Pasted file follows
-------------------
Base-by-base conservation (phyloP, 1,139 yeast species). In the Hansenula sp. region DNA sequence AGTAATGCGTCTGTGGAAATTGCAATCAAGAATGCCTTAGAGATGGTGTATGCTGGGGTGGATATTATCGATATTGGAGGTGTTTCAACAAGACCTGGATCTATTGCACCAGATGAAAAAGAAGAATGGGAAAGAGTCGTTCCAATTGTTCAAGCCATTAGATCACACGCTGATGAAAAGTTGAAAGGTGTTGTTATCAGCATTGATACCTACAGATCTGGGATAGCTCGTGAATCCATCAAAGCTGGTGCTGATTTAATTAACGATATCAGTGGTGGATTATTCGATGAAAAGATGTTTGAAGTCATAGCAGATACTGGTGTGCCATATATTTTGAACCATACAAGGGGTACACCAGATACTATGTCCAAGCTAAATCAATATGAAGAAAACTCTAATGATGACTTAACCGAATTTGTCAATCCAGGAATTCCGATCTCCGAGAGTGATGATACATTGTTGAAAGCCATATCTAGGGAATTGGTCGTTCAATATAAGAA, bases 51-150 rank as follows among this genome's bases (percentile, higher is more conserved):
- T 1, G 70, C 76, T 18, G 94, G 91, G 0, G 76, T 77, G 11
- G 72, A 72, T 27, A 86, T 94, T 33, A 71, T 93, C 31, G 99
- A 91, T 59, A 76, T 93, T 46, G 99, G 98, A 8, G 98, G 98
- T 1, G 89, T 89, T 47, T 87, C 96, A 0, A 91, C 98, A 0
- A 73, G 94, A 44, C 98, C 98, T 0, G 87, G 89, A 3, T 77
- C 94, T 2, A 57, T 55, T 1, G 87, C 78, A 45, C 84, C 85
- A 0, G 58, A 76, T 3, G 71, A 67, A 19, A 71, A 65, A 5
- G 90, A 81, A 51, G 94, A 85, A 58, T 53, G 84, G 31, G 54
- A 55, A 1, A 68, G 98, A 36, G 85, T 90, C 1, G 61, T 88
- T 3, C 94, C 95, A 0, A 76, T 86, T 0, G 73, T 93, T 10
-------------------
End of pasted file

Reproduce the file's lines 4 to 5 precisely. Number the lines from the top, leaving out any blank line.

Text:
- A 91, T 59, A 76, T 93, T 46, G 99, G 98, A 8, G 98, G 98
- T 1, G 89, T 89, T 47, T 87, C 96, A 0, A 91, C 98, A 0